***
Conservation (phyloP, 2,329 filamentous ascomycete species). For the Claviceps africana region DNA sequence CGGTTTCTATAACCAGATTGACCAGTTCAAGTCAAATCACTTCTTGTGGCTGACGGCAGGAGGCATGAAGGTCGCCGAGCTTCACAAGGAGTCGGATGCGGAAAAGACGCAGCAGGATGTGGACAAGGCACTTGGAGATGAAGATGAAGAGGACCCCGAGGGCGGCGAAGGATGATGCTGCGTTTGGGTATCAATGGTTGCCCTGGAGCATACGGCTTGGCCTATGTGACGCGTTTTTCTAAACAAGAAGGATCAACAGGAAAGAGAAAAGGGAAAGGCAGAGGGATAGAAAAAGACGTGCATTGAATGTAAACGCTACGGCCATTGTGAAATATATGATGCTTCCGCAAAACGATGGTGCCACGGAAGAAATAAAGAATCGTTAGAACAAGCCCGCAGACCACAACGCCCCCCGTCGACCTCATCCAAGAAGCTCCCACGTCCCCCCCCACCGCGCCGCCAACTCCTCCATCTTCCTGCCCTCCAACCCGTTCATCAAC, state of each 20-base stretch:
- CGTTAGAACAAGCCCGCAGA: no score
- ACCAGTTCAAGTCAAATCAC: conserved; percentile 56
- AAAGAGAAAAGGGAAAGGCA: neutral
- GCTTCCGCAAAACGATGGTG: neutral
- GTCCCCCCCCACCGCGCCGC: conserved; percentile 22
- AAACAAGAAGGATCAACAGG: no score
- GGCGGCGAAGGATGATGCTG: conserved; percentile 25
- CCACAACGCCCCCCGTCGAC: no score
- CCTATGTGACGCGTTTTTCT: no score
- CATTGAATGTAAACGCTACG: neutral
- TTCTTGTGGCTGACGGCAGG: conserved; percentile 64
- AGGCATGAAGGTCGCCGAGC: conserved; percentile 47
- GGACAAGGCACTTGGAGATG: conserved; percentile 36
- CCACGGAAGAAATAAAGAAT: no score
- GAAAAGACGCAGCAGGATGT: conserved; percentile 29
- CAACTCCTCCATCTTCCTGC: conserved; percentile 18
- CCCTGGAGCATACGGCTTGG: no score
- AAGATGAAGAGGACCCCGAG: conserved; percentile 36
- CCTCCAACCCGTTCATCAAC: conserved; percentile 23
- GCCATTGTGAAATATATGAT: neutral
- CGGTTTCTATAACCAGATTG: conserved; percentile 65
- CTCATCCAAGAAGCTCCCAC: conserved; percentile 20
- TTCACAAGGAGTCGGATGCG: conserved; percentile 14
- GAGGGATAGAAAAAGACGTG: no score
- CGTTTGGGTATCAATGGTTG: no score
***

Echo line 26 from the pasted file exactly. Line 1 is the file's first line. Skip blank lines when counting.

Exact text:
- CGTTTGGGTATCAATGGTTG: no score